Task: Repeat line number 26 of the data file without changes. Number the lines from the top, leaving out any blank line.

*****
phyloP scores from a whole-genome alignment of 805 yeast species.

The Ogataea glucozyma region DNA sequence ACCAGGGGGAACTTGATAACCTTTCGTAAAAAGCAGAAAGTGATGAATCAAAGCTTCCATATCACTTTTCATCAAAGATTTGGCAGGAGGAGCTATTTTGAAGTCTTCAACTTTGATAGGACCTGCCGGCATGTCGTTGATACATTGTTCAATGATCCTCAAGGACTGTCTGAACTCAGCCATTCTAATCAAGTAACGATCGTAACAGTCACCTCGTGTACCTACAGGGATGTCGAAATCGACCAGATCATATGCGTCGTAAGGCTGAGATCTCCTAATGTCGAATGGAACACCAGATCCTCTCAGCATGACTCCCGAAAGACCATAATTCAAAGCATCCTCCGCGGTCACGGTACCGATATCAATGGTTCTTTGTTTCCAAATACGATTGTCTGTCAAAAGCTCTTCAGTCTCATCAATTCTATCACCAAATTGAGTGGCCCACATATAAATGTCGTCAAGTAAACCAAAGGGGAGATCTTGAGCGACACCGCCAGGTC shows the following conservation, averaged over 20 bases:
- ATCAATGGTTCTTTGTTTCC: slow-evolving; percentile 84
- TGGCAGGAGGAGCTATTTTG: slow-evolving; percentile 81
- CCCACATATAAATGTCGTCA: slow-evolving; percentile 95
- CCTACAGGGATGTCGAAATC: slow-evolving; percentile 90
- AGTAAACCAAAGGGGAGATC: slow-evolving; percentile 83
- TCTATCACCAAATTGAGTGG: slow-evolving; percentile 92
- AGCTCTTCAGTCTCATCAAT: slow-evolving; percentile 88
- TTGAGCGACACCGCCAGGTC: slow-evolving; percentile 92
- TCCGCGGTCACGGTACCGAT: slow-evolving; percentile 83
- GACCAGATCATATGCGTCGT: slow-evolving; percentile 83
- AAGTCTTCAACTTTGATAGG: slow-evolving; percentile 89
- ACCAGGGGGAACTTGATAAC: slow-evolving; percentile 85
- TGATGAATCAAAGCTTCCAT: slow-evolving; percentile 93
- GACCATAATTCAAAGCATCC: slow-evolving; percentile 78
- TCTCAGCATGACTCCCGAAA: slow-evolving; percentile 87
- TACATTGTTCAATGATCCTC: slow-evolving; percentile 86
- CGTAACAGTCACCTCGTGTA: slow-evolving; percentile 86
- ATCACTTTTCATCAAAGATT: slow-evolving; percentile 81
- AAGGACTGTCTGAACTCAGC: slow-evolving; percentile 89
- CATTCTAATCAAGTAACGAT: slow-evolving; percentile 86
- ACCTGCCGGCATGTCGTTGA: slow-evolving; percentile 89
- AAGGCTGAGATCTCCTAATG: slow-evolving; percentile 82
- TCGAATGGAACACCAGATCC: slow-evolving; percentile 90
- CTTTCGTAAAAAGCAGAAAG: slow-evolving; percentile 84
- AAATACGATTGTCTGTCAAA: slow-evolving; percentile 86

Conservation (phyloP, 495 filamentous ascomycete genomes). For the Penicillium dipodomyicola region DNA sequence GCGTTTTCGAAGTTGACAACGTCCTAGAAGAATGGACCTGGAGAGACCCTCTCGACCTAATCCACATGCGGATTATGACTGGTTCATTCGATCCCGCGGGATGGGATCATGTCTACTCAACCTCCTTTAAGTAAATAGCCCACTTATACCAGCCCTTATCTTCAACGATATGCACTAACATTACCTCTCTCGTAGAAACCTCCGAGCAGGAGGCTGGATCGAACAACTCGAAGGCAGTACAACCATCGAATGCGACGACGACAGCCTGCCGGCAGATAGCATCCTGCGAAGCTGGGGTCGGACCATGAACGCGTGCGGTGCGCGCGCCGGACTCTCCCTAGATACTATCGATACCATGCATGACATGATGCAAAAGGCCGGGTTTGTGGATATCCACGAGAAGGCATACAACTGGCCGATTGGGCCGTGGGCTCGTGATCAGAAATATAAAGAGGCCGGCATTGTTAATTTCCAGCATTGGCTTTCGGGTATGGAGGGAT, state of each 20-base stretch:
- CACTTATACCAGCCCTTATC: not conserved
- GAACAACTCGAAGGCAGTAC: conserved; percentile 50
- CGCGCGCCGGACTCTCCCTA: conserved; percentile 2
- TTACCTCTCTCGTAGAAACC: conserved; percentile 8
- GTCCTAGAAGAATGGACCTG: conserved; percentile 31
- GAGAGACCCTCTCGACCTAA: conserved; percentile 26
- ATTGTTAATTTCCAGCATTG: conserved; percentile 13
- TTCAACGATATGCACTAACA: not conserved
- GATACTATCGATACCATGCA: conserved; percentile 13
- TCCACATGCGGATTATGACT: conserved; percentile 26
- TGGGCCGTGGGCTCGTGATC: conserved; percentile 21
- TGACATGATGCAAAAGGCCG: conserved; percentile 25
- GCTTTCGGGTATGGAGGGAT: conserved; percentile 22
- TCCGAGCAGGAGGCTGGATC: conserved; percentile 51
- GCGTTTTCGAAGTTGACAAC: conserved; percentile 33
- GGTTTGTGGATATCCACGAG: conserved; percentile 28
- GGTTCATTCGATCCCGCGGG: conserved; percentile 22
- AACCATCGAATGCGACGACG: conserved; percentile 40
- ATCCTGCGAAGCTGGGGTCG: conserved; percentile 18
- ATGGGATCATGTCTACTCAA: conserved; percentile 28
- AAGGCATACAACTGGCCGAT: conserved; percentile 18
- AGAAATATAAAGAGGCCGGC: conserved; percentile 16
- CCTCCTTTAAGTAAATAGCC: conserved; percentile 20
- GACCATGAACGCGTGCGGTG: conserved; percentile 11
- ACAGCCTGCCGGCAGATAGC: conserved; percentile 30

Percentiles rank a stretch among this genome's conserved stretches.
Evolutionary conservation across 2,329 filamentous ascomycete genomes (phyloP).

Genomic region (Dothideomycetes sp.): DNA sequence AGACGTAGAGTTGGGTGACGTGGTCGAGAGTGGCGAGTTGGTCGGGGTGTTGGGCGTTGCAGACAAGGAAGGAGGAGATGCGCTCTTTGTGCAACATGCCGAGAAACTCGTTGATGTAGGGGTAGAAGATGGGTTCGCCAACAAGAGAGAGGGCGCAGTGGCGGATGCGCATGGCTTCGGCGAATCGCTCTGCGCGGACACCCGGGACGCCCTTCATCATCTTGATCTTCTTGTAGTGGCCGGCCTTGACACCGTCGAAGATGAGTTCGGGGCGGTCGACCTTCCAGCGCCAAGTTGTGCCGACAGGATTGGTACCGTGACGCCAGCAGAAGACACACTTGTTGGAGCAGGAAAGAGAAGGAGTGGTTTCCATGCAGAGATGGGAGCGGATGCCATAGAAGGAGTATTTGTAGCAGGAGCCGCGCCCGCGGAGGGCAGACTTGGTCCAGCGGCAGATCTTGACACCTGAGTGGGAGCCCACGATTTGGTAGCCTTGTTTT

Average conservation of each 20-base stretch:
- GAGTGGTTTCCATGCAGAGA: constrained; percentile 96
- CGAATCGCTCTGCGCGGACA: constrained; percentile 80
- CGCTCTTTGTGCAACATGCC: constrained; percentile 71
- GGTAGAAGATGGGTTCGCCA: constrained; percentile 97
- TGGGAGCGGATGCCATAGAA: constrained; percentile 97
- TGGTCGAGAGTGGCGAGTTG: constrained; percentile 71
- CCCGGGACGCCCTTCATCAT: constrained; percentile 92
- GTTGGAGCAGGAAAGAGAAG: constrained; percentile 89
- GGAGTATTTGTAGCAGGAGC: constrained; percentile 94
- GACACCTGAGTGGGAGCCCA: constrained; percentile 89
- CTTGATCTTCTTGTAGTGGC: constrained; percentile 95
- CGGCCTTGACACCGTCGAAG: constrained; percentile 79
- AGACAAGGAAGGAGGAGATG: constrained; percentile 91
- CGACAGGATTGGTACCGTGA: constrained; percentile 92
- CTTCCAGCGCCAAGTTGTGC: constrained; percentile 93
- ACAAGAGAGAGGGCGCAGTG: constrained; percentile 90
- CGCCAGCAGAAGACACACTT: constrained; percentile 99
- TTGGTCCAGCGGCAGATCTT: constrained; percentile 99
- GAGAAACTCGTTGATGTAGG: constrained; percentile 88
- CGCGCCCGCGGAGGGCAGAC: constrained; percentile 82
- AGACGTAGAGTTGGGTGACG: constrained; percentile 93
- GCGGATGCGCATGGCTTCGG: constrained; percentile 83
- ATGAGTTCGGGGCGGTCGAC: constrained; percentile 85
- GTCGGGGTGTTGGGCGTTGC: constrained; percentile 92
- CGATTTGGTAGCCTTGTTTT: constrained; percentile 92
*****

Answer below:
- CTTTCGTAAAAAGCAGAAAG: slow-evolving; percentile 84